Not Abiding by Deficit Rules
Hungary is running out of money — and the economy is faltering badly. Rating agencies have downgraded the country’s sovereign bonds to junk status, and creditors are now charging the government about 10 percent in interest on new loans. Last week, the European Commission even threatened to withhold funds in 2013, arguing that Budapest is not abiding by the deficit rules.
But the country’s real problem is Viktor Orbán. The German newspaper Die Welt has called the right-wing nationalist prime minister of European Union member state Hungary, whose Fidesz Party holds a two-thirds majority in parliament, a “Puszta Putin,” a reference to the plains of Hungary. A new constitution, which guarantees him a frightening amount of power, has been in effect since Jan. 1. Orbán has removed the word “Republic” from the country’s official name, which is now simply “Hungary.” His supporters are staunchly behind his “national revolution.”
A new media law intimidates critical journalists, and some have already been fired. Orbán has also enacted new laws that have forced the courts to bend to his will. He has reduced the powers of the country’s Constitutional Court, and judges are now appointed by an agency headed by the wife of a fellow party member. Orbán now wants to force older judges — in other words, those who were not appointed by his party — into early retirement.
The calamity began in May 2006. Gyurcsány, still a Socialist at the time, had just won the parliamentary elections in another coalition with the liberals. His government ran the country for four years “using the social democratic method,” he says, “raising taxes and spending money.” For example, civil servants received a 50-percent pay raise, and Hungarians were led to believe that this was how things would continue. It was also what Gyurcsány had promised during his election campaign. But he knew that, in fact, this was not a sustainable situation.
To address his concerns, he invited members of his parliamentary group and a few experts to a government retreat on Lake Balaton. He told them how things stood with the country’s finances. “But they didn’t understand me. They kept insisting and after three hours, I couldn’t take it anymore.” Then, he erupted. With the doors closed and no journalists in the room, Gyurcsány said that he and the party had lied to the people. “We lied in the morning, in the evening and at night.”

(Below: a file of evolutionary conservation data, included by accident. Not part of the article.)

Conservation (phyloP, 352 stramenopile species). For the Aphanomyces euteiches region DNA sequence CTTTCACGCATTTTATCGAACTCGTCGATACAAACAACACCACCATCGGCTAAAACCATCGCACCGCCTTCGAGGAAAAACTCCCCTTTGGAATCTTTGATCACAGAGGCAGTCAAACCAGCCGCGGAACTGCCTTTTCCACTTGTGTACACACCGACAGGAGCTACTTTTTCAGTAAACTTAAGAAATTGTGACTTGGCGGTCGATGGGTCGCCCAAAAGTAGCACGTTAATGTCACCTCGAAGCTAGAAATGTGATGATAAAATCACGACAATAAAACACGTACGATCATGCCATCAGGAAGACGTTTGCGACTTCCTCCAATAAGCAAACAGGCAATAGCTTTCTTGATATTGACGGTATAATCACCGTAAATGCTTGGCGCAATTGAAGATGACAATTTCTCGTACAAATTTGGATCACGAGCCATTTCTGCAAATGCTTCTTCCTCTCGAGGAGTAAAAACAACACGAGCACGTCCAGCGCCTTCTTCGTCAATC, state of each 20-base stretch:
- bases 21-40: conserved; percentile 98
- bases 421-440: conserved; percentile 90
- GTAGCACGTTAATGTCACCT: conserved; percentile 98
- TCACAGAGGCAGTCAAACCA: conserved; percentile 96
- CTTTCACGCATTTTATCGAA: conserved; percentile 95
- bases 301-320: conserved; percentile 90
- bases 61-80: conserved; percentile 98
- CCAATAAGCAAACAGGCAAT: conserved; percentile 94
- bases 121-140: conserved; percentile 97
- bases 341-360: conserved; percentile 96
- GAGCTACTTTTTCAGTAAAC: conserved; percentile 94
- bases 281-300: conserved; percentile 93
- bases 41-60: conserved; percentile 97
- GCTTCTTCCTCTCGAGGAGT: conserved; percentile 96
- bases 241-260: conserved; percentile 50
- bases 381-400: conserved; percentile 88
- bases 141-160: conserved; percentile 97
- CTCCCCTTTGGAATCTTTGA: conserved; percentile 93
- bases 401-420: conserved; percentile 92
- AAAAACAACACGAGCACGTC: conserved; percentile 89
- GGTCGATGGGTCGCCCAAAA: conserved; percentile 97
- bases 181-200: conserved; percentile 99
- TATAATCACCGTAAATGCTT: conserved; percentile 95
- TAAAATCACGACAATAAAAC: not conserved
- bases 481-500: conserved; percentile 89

In the ensuing weeks, he forgot exactly what he had said at the retreat, but someone had brought along a recording device, and it all came out in September. It was a massive scandal, bringing protesters into the streets and giving Orbán numerous opportunities to humiliate the prime minister. But Gyurcsány had been elected, and he followed through with his austerity program. Then came the economic crisis, and Gyurcsány had to save even more money.
(…) If Gyurcsány had called for new elections earlier, at least Orbán would not have achieved the two-thirds majority that has allowed him to rewrite the constitution as if it were a piece of scrap paper, says András Vértes. “As a result, we now have more of a political than an economic problem.” Vértes, who is not aligned with any party, was considered as a transitional premier after Gyurcsány’s resignation. But he told the members of parliament that if he were appointed to the position, he would only bring experts into his government, not politicians. He also insisted that every member of his parliamentary group sign a pledge stating that they would not vote against these experts for an entire year.
It killed his prospects. Vértes laughs, as he sits between palm trees in the offices of GKI, the economic research institute he heads. The country’s largest, it works primarily for the European Union, with Vértes and his team keeping Brussels informed about what is happening in Hungary.
‘We’re at an Impasse’
Orbán is unpredictable, his policies are arbitrary, and he is playing around with the economy, of which he has little understanding, says Vértes. For example, Orbán imposed a special tax on banks that “practically eliminates their profitability.” The tax appeals to many Orbán supporters, because they already see bankers as gangsters. The premier is forcing a crisis tax on major companies mostly in the telecommunications and energy sector — also a popular idea, because it mainly affects foreign companies. Orbán has introduced a 16 percent flat income tax which, says Vértes, benefits high income earners and is disadvantageous to ordinary citizens.
The consequences, says economist Vértes, are that the banks no longer lend money, the telecommunications companies are hardly investing anymore, and consumer spending is taking a hit. “Now we’re at an impasse.”